Need product, market diversification now: WB warns RMG industry
A worker at a garment factory in Bangladesh.
World’s second largest apparel exporter, Bangladesh risks losing its footing in the global market with the competitive edge it was holding on to for the past few years and need immediate efforts towards product and market diversification.
The warning and suggestion concerning the biggest export sector of the country, which occupies over 82 per cent of the total export basket, were made at a report of the World Bank, titled ‘Bangladesh Development Update: Powering the Economy Efficiently’, released in Dhaka on October 2.
The report said, Bangladesh’s garments industry may suffer external shocks in the form of reduced demand, higher price of cotton imports, or higher tariff in Europe. It also observed, Bangladesh’s current advantages, namely cheap labour cost, which it has been using to come atop competition against India, Vietnam, Pakistan and Sri Lanka, is “thinly based”.
Bangladesh may soon start losing market share as trade alliances and tariff preferences shift. The cost of labour is increasing and will increase further as the living wage movement gains ground. Improved compliance has also raised cost of production, the report said.
The World Bank also observed that initiatives towards export and market diversification have failed to yield visible results for Bangladesh. Also, at the same, the export of a promising item – leather – is also suffering setbacks due to mass factory relocation and other issues.
It also observed that Bangladesh was weak in taking advantage of China’s displacement and that it benefitted others. As an example, it cited that Bangladesh’s growth in US market was only 2.3 per cent, which was over 7 per cent for Vietnam, 5.3 per cent for Mexico and 1.19 per cent for India.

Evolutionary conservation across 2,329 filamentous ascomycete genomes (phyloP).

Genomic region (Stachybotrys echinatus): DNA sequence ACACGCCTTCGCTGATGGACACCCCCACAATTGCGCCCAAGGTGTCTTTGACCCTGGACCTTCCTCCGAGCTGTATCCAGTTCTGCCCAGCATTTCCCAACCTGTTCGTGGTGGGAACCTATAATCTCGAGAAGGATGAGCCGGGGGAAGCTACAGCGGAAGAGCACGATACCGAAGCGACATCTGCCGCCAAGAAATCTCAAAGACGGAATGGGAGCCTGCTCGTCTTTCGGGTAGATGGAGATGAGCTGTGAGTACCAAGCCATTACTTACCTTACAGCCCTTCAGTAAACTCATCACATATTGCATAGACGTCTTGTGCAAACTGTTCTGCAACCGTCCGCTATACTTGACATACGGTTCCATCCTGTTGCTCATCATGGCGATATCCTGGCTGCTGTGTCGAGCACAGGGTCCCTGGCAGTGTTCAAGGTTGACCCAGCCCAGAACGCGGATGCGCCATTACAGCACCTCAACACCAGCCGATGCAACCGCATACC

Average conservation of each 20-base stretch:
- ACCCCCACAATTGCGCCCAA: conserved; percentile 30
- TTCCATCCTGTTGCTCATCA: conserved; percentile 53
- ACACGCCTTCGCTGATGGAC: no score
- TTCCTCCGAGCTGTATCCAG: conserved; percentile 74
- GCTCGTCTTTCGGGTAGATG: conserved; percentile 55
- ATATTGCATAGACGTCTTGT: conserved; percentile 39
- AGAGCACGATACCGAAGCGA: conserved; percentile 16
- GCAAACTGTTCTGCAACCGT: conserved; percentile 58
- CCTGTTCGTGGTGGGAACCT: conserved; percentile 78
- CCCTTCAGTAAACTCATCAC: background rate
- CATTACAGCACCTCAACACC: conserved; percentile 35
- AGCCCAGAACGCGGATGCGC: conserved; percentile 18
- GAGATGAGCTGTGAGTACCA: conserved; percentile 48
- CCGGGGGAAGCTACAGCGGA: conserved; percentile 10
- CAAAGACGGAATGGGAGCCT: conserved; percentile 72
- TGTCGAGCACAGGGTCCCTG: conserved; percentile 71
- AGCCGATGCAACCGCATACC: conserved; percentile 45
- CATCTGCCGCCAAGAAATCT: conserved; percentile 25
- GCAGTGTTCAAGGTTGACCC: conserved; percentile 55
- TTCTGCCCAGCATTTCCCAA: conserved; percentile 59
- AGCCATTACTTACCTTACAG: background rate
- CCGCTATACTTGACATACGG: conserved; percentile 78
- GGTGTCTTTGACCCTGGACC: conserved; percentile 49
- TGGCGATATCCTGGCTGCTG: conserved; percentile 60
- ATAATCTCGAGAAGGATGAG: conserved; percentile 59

As recommendations, the World Bank said product and market diversification are critical for building resilience in the readymade garments industry. Also, going forward, “sector-specific targeted programmes and more emphasis on research and development (R&D) will be needed.”
Notably, Bangladesh’s apparel industry is heavily reliant on the export of a few items. The industry, which raked in over US $30 last fiscal, risks losing it all as only five products fetched 75 per cent of the sum; namely shirts, t-shirts, trousers, jackets and sweaters.
Also, export data and industry stakeholders say, an overwhelming over 84 per cent of overseas apparel export was within three major destinations – the European Union, United States, and Canada. These markets are happy to source the traditional woven and knitted apparel items from Bangladesh.
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